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How Can I Cope With Drug Cravings?

Cravings are a normal part of recovery from drug abuse. According to the Partnership to End Addiction, addiction is a disease “that involves compulsive use of one or more substances despite serious health and social consequences.” The compulsive need to use drugs doesn’t just disappear overnight. As you journey through recovery, cravings for your drug of choice will arise. However, there are many ways you can deal with these cravings to prevent relapse.

5 Ways to Cope With Drug Cravings

SMART Recovery outlines five ways to deal with drug cravings. Using the acronym DEADS, you can learn to combat drug cravings as they arise.

#1. Delay Cravings

Drug cravings typically pass within ten to 15 minutes. However, if you engage with the idea of cravings, the thoughts can continue. Cravings usually come when exposed to triggers, both physical and emotional.

To delay drug cravings, you must remove the trigger from your environment. This may mean physically leaving a party or walking away from a family member who is spiking your emotions. When you do this, the drug craving can run its course and disappear.

#2. Escape Drug Cravings

If you are in an environment that is triggering cravings, you must escape that environment. For example, you may be at a company party where coworkers are drinking. This may cause cravings to arise. To allow the craving to pass, you must leave this environment.

#3. Accept the Craving

Drug cravings are a normal part of recovery. You cannot expect to engage in substance abuse for an extended period and have all urges disappear overnight. When you accept this fact, you learn to live with discomfort. Remind yourself that the craving will pass. Just because you are in recovery doesn’t mean that everything will go right all the time. When you practice acceptance and living in discomfort, you continue to grow.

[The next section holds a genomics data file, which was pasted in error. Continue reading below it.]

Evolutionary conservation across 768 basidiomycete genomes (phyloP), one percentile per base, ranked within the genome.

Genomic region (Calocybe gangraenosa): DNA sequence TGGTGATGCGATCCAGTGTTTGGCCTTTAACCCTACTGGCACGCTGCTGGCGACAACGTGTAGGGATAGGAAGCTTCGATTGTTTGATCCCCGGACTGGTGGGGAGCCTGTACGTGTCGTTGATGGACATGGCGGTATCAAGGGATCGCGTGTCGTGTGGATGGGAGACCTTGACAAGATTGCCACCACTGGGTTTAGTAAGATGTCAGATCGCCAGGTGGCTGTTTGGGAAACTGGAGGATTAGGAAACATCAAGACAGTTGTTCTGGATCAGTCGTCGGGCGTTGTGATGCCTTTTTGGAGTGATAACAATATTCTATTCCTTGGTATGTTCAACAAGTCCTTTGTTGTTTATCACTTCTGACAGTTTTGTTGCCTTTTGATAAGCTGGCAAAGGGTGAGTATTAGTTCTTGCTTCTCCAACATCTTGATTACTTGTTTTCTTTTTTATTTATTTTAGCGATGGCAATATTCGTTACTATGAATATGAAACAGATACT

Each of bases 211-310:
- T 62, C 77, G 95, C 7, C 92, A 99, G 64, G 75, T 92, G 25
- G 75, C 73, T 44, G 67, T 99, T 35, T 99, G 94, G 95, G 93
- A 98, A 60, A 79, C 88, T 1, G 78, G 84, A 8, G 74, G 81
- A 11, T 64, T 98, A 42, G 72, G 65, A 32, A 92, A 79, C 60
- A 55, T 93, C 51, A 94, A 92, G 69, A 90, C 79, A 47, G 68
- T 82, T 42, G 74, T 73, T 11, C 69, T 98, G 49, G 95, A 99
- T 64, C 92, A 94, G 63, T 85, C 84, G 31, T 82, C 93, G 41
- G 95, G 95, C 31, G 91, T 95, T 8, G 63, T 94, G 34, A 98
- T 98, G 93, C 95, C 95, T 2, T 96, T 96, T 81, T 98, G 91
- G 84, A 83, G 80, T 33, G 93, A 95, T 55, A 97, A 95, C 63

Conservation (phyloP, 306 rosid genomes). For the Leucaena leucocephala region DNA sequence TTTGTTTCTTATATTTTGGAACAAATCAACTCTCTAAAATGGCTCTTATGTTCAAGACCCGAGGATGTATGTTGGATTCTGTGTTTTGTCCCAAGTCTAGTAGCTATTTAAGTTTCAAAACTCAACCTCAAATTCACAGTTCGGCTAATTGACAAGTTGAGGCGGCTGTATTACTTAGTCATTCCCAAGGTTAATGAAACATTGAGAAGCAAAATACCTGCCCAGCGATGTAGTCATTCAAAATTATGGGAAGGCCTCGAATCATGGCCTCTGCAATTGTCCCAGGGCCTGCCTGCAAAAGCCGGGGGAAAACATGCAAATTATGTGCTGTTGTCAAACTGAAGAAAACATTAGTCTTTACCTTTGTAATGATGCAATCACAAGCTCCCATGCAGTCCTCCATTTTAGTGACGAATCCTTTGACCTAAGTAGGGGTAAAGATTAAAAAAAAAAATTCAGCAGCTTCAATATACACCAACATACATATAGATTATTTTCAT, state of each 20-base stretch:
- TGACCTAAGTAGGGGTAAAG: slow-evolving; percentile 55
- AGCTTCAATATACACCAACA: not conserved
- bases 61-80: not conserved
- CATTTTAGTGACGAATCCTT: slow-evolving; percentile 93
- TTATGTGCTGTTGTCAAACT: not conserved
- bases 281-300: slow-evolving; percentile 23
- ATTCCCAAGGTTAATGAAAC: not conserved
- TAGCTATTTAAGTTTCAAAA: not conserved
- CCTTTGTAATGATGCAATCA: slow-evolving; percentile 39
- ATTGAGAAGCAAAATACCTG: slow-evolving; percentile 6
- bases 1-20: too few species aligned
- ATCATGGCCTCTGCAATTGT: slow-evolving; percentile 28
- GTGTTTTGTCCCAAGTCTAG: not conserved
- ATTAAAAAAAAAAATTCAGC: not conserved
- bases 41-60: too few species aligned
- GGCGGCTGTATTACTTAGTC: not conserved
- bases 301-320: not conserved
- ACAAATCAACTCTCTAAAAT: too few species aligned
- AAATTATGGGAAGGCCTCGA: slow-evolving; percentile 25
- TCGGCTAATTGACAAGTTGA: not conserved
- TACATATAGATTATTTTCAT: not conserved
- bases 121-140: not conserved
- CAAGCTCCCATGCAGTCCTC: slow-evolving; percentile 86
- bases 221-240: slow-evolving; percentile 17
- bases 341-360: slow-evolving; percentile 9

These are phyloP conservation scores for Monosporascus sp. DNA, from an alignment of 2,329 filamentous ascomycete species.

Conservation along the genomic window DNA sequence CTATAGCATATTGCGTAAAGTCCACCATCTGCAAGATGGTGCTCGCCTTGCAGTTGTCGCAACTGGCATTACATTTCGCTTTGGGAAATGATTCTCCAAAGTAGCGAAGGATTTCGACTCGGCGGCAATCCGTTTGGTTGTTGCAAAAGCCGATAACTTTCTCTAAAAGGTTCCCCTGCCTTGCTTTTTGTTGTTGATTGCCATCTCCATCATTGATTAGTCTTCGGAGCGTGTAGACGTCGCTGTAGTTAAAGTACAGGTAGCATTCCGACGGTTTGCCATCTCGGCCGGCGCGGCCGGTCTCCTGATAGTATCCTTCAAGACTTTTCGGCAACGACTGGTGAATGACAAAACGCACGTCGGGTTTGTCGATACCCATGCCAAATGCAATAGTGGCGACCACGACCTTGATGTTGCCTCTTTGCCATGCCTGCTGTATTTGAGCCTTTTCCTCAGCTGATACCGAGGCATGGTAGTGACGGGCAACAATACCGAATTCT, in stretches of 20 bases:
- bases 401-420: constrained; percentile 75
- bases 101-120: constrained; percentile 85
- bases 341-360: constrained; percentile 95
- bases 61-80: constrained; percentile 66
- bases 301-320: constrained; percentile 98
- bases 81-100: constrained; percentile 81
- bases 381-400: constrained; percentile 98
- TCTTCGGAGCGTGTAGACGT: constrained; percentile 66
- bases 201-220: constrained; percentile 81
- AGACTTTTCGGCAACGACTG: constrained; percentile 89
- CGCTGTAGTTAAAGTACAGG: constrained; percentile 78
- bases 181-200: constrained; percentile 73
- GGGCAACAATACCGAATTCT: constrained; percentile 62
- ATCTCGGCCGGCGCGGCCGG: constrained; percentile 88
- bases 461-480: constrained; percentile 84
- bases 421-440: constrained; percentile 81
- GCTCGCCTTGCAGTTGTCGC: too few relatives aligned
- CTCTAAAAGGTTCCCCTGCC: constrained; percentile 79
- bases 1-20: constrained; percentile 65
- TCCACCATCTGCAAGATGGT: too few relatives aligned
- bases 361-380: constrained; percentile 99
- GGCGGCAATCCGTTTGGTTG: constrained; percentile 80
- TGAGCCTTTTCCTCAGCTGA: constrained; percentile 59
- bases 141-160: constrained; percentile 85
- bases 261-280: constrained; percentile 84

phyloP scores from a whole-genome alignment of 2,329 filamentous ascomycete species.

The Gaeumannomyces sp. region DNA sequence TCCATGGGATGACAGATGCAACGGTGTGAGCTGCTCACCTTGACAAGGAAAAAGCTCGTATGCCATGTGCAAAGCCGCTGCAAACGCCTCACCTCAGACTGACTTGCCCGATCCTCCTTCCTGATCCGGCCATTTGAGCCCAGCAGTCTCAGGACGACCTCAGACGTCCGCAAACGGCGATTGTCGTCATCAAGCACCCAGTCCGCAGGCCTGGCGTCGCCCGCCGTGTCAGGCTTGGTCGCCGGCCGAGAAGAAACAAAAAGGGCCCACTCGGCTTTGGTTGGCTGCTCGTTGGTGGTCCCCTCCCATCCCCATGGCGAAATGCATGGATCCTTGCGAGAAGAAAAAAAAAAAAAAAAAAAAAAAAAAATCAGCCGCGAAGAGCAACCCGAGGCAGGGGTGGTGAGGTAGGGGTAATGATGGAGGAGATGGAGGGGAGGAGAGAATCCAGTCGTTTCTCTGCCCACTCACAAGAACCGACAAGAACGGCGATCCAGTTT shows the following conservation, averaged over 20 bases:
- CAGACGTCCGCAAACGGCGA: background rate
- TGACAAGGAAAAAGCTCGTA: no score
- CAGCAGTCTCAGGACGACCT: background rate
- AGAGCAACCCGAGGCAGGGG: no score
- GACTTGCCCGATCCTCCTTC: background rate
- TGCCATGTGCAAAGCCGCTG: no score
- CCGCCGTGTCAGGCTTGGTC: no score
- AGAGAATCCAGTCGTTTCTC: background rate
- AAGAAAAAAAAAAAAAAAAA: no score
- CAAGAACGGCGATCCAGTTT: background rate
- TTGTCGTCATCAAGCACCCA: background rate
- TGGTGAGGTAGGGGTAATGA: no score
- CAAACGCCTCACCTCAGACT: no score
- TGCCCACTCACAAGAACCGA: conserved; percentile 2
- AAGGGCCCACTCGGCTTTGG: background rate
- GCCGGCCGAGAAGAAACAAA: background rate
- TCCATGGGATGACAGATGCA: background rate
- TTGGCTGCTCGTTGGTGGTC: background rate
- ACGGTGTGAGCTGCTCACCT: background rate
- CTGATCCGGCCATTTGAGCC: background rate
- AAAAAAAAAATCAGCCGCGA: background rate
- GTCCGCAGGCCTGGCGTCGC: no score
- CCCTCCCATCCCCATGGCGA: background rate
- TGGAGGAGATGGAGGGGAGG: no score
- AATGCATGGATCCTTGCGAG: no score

#4. Dispute Drug Cravings

Developing a counterstatement to your drug cravings can help you get through them. This can look like “playing the tape through.” While drug use may sound good in the moment, use a counterstatement like, “When I use drugs, I lose relationships with my loved ones,” or, “Drugs led me down a path where I eventually lost my job. Engaging one time can lead me down that path again.”

#5. Substitute the Craving

Distraction, or substitution, can help you keep your mind off drug cravings. Instead of dwelling on the thought, find a fun or beneficial activity to engage in. For example, if you like art, you can paint to distract yourself. You might also take a walk or exercise. Anything healthy you can do rather than engage with substances will eventually teach your brain that that is the solution to hard things, not drugs or alcohol.

Drug cravings are a normal part of recovery. Finding ways to cope with cravings can help the thoughts pass and prevent relapse. If you or a loved one is struggling with addiction, The Guest House is here to help. Our facility, located in Silver Springs, Florida, provides premier-quality treatment to those struggling with substance addiction, trauma, behavioral addiction, and mental health disorders. Our program can help you find activities that can help you cope with drug cravings. To learn more about our program, call The Guest House at (855) 483-7800.